When the 2016 Minnesota State Fair opens next Thursday, a long-missing dietary attraction will be returning.
The fair will be getting a kosher-certified food stand. Not just any vendor, either, but the fairgrounds’ top-selling food purveyor: Sweet Martha’s Cookie Jar.
Rabbi Avi Olitzky, of Beth El Synagogue in St. Louis Park, is the founder of MSP Kosher, a free kosher supervision service.
“We want to help those who keep kosher to experience broader opportunities here in the Twin Cities,” he said.
Olitzky and Sweet Martha’s co-owner Martha Rossini Olson have been working together over the past year. The certification process was a simple one, said Olitzky.
“It took very little tweaking, because they make their cookies with such wholesome products,” he said.
Olitzky noted that some products sold at the State Fair — Dippin’ Dots, for example — are stamped with a kosher symbol, but they’re not produced on site.
“I’ve lived here for eight years, and I’ve been dreaming that my family would have something to eat at the fair,” said Olitzky. “My children are probably the most excited. They’ve never had Sweet Martha’s at the fair.”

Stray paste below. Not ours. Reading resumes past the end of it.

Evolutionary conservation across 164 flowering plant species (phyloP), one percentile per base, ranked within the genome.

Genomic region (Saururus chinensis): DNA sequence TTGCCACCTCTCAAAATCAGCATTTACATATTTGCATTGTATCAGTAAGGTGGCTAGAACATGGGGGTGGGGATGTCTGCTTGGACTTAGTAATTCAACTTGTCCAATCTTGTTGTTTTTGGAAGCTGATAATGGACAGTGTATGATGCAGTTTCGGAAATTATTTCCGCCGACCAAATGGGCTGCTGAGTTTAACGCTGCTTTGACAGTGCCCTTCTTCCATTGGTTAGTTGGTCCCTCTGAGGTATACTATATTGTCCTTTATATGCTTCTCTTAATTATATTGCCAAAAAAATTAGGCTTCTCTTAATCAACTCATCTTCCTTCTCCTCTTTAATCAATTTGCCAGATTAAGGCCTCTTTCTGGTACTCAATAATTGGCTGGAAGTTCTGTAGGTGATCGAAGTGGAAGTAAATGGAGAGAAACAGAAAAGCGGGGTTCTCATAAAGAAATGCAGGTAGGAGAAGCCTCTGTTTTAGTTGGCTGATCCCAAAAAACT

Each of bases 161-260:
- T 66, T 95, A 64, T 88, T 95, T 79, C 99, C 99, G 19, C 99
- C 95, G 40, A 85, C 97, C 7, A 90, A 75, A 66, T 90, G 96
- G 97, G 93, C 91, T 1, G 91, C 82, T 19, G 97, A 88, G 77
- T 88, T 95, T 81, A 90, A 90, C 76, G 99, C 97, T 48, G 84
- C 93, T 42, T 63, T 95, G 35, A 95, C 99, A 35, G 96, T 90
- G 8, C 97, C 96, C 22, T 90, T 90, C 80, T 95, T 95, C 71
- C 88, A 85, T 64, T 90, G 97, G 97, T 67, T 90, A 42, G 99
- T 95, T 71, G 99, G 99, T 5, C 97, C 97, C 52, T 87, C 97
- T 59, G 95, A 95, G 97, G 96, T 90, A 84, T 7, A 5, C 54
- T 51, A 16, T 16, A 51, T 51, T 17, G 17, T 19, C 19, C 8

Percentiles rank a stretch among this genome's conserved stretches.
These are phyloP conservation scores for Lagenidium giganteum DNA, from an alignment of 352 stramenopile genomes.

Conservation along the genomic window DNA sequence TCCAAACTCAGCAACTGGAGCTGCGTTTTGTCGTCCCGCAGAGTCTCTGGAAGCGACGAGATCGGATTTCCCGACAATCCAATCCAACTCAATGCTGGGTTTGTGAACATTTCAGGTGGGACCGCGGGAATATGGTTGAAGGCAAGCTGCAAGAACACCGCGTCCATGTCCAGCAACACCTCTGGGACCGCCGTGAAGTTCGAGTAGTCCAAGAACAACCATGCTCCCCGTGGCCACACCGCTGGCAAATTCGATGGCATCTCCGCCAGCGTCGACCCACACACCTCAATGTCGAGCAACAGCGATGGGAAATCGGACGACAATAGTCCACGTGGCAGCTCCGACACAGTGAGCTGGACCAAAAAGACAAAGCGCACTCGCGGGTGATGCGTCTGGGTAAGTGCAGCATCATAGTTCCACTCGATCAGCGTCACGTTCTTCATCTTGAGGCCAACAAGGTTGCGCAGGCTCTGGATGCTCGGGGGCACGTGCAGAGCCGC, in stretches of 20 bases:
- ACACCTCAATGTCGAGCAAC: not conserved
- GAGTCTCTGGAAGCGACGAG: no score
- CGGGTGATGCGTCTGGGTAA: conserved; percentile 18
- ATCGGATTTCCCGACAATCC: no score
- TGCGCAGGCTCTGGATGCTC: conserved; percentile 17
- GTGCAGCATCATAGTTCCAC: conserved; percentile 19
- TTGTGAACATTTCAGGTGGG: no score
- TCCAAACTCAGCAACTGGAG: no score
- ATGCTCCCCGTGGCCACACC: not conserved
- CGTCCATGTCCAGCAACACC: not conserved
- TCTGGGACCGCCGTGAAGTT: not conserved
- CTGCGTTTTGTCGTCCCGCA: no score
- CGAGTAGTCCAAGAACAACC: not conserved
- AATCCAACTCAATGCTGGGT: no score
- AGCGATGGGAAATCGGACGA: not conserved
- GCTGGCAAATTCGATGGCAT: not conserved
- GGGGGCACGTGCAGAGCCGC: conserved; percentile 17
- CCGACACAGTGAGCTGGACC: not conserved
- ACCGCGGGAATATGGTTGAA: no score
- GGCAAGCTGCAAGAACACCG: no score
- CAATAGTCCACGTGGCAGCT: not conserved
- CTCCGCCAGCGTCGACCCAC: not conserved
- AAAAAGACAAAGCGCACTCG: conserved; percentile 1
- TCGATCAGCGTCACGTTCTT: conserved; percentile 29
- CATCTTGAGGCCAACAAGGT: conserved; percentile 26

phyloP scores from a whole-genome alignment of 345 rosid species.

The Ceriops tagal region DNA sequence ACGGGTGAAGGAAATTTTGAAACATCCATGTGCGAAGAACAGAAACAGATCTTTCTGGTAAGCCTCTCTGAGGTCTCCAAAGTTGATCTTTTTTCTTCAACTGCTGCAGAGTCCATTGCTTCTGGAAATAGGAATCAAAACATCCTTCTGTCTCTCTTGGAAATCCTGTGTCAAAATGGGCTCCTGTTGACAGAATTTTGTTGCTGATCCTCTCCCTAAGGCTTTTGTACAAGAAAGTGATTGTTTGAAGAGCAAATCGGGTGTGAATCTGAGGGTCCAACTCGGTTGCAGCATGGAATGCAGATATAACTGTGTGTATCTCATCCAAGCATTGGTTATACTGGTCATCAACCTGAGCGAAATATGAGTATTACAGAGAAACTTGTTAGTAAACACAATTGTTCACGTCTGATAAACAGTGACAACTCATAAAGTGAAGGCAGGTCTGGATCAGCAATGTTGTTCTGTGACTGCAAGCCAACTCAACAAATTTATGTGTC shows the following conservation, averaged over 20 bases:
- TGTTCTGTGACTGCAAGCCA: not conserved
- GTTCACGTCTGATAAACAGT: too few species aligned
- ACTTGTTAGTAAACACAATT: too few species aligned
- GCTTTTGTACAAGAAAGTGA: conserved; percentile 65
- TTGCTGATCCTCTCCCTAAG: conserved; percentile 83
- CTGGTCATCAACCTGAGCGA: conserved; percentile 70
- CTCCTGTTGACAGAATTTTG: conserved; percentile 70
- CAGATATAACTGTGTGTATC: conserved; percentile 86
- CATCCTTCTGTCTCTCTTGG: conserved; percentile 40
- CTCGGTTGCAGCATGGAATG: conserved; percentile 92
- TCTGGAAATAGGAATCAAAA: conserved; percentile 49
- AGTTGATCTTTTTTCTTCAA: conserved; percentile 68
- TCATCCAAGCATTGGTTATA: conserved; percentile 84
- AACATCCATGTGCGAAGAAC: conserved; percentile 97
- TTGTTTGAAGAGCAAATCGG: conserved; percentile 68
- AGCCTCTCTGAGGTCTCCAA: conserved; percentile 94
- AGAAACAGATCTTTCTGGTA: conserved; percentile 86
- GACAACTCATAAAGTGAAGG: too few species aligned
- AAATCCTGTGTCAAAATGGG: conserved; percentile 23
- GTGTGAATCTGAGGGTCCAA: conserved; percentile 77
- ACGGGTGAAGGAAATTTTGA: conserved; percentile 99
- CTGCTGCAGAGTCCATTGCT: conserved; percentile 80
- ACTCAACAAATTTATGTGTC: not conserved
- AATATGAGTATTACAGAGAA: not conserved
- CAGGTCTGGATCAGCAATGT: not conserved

In the past seven years, the all-volunteer group of rabbis has certified a number of Twin Cities businesses, including the Herbivorous Butcher, Just Truffles, Nothing Bundt Cakes, Sebastian Joe’s and the kosher hot dog stand at Target Field.
As with previous certifications, Olitzky said he chose Sweet Martha’s, and its cones and buckets of bite-size chocolate chip cookies, because of its wide name recognition.
“We like to start with fan favorites, something that people trust and know,” he said. “We wanted to reach out to Sweet Martha’s because it’s such a big seller at the fair.”
That’s an understatement. Sweet Martha’s sales hit $3.3 million during the 12 days of the 2015 fair, up from $2.9 million in 2014. The vendor, which debuted at the fair in 1979, is opening its third fairgrounds outlet next week.
Olitzky said that he hopes that other State Fair vendors will follow Sweet Martha’s example and seek out kosher certification. Tops on his wish list?
“Fresh Cut Fries,” he said. “It’s just potatoes, and oil, and as long as the oil is kosher, it’s not a problem.”